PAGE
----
Ovando and colleagues compiled data from a large set of case studies of cooperatives and organized them into a database of the ecological, economic, institutional, and social structure of the fisheries involved, together with the collective actions fishery cooperatives undertake. Also, these data were used to test hypotheses on how ecological, economic, social, and governance circumstances are linked to the collective choices made by cooperatives. Ecological and microeconomic theories were informally used to guide the selection of six survey question areas: ecology, institutions, economics, government policy, coop structure, and cooperative actions. The first four are hypothesized to influence cooperative formation and action, the fifth category is descriptive, and the sixth category is the main focus of attention. Ecological variables focused on life history traits of the species targeted by the fishery.  Institutional variables reflect the national context, such as the per capita GDP.  Economic variables are fishery specific, and capture information on species value, market destination, and reliability of catch. Policy variables measure the role of government in the management of the fishery and include variables such as the extent of government subsidizes for fishing. Structural variables describe attributes of cooperatives such as annual landings. Finally, cooperative action variables identify the specific collective activities each cooperative undertakes. The fishing cooperatives were not chosen randomly, but rather were selected from a review of the existing literature, possibly meaning that cooperatives in developed countries are over-represented. Complete linkage cluster analysis was used to identify relationships among cooperative actions to provide insight into choices made by cooperatives. Finally, logit regression analysis for clustered survey data was used to examine factors contributing to the probability of the formation of private marine protected areas (PMPAs).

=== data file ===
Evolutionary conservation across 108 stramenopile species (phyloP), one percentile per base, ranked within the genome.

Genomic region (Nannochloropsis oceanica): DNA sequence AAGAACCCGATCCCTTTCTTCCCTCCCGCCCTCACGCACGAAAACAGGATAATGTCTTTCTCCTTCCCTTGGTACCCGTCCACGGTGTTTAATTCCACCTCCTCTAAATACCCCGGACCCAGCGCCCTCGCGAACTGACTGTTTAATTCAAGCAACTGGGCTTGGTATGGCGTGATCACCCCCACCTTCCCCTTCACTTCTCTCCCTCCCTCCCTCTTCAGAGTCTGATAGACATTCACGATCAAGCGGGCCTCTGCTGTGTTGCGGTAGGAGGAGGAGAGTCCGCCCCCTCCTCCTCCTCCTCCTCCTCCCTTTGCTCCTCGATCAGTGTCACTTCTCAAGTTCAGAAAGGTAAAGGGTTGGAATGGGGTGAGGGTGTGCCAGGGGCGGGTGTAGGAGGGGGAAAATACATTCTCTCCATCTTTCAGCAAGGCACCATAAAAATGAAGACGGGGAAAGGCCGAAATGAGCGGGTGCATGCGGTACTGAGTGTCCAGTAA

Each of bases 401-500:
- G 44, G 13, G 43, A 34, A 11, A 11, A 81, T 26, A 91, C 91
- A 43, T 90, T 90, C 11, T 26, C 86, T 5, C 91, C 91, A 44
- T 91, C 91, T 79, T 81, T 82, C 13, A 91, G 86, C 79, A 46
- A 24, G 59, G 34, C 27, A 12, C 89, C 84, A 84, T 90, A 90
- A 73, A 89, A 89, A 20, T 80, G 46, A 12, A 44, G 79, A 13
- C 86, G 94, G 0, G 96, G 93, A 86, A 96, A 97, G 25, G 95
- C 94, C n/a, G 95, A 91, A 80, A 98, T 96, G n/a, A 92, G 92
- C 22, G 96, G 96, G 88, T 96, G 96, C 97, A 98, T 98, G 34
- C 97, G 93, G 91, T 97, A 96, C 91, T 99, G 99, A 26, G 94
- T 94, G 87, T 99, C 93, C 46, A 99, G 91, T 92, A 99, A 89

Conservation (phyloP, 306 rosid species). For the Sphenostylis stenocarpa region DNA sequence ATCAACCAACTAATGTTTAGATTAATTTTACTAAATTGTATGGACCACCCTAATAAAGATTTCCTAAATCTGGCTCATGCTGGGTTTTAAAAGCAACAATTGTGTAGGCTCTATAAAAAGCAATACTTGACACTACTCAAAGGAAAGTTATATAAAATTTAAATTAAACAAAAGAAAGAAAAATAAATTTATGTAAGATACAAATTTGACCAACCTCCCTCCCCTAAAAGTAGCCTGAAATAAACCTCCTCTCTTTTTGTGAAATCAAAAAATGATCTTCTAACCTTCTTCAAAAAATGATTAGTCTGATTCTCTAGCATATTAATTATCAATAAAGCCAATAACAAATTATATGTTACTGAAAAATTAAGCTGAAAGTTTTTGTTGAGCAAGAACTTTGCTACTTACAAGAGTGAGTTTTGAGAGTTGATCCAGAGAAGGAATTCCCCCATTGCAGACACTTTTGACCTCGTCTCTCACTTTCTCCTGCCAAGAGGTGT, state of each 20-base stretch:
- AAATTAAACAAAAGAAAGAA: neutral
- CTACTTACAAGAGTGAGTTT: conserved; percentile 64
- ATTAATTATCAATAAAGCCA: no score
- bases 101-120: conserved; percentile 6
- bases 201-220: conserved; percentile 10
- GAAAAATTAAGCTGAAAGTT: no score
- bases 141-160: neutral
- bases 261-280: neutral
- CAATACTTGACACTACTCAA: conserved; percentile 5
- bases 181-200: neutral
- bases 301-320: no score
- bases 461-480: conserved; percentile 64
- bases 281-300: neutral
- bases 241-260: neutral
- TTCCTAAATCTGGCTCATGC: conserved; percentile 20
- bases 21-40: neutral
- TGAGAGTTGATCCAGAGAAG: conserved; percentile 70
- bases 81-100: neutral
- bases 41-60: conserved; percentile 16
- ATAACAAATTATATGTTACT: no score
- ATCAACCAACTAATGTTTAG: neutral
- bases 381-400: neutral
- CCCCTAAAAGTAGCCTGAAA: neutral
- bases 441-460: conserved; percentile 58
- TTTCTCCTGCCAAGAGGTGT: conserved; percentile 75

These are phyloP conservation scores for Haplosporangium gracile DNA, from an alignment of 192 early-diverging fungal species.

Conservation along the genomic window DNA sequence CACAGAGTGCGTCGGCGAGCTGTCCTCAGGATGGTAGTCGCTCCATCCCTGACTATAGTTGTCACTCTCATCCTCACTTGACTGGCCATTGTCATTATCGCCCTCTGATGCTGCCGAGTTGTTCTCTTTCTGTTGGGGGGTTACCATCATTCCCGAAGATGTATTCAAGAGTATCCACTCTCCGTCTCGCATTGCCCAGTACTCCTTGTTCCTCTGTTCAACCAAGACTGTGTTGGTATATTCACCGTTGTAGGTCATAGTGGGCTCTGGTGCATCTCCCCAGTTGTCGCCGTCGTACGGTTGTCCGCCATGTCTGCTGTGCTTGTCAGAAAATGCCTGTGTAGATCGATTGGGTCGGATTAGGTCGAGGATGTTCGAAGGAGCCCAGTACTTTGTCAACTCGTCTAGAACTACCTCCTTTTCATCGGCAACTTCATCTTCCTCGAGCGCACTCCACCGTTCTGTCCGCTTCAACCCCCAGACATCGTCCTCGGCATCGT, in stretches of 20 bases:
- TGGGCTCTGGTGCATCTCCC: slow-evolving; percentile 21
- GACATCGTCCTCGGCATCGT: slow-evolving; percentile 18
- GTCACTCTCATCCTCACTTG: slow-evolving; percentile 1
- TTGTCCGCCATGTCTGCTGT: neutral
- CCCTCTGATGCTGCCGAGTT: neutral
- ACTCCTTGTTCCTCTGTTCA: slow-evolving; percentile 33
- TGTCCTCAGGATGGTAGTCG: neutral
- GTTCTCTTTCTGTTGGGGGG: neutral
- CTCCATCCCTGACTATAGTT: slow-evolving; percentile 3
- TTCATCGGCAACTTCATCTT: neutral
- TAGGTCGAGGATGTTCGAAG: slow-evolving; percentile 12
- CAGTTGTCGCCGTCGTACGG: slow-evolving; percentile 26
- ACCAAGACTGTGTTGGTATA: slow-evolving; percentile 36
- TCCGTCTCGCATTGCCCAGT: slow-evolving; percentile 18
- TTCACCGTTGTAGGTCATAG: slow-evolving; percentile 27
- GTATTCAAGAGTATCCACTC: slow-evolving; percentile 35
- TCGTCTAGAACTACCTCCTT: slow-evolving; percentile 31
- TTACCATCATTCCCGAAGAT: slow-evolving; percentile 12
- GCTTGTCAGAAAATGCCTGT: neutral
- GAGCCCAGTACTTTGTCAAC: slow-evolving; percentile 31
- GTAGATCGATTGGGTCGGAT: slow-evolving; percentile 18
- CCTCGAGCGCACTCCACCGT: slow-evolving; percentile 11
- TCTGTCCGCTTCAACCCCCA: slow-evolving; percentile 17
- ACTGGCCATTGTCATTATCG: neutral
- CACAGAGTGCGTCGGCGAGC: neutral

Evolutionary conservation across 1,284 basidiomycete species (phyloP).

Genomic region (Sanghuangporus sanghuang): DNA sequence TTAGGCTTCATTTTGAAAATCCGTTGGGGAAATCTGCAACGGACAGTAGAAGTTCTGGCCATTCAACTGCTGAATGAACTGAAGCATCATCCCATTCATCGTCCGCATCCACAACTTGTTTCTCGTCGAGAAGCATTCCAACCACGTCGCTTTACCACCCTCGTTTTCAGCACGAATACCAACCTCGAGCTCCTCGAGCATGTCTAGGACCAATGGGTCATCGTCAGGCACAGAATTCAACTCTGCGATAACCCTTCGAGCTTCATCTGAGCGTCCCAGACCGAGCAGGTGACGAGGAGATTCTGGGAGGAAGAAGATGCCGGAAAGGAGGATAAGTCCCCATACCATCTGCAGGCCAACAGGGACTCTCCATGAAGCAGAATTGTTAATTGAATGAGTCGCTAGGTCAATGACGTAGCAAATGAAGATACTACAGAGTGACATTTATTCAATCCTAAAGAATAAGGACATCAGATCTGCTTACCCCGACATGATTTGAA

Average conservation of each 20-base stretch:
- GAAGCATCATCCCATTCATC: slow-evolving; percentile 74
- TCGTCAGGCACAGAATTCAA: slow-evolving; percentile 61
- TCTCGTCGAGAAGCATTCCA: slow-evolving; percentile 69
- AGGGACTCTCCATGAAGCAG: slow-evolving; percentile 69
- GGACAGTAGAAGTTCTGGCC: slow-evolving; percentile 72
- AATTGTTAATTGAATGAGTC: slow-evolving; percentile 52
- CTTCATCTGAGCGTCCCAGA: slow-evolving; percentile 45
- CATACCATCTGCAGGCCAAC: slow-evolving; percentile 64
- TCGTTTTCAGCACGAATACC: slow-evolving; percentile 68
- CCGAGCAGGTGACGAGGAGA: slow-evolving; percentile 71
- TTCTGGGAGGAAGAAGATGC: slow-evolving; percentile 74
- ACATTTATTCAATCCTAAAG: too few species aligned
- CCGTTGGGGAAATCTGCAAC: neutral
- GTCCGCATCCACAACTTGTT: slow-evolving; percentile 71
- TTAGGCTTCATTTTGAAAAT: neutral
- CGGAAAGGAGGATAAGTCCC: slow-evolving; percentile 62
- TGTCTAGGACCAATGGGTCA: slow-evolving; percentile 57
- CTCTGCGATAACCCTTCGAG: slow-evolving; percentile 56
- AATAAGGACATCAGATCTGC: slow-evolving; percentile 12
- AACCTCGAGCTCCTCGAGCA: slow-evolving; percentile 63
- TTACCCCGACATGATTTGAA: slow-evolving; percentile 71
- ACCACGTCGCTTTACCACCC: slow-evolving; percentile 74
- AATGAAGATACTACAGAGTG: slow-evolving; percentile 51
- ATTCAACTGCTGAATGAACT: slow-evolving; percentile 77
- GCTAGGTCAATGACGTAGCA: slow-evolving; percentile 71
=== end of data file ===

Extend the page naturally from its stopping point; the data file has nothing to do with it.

Ovando et al. found cooperatives often establish PMPAs and take other resource stewardship actions when institutional and ecological circumstances are appropriate. Cooperative fishing was found in every major fishing region and was found not to be solely associated with large, small, rich, or poor fisheries, but rather to represent a broadly applied strategy for dealing with common-pool resources. The fact that the sample contains a greater proportion of democratic and developed countries than the world as a whole means that the world’s fishing cooperatives may not be perfectly represented. Ovando et al. encourages comparative analysis of wide groups of fisheries in order to better understand what incentives drive the actions of cooperatives and thus support the health of fisheries and the communities that depend on them.